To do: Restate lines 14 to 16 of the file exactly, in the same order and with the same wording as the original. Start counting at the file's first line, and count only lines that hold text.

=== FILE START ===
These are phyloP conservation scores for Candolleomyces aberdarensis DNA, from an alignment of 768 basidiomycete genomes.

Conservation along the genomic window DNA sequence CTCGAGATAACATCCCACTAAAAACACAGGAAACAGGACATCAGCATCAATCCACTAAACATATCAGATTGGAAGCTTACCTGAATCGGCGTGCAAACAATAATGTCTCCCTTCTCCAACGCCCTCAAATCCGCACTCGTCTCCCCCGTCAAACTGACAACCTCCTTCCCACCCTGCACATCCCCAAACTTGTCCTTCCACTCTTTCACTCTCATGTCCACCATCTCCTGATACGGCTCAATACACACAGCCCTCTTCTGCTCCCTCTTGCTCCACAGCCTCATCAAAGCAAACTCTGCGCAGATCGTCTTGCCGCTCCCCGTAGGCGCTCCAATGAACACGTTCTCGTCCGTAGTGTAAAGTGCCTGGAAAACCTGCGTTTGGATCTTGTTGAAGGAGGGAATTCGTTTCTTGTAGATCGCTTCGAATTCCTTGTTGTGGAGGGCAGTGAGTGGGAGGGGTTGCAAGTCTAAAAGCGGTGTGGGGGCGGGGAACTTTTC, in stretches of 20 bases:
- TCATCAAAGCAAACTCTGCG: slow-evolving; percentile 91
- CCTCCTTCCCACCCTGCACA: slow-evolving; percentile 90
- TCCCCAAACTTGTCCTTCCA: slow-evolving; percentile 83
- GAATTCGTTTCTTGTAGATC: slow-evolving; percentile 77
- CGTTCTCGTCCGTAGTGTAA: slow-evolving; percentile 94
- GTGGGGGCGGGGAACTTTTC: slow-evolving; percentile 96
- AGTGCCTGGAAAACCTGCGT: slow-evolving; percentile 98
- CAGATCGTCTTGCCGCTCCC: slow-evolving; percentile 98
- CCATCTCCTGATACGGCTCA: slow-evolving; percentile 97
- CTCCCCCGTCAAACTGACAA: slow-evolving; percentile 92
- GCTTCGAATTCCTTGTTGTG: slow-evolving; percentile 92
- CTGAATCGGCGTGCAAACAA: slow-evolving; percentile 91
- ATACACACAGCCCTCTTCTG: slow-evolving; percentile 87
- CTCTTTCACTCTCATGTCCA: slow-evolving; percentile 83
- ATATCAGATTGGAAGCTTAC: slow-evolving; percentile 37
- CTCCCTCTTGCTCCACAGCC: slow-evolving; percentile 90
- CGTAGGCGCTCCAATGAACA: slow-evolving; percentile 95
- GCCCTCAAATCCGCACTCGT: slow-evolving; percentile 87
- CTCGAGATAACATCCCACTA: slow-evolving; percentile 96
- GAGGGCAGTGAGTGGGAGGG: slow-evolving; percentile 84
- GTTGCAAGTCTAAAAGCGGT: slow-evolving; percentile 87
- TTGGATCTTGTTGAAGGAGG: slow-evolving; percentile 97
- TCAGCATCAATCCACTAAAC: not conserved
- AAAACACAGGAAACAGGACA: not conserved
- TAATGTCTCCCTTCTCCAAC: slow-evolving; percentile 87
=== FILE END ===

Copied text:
- CTGAATCGGCGTGCAAACAA: slow-evolving; percentile 91
- ATACACACAGCCCTCTTCTG: slow-evolving; percentile 87
- CTCTTTCACTCTCATGTCCA: slow-evolving; percentile 83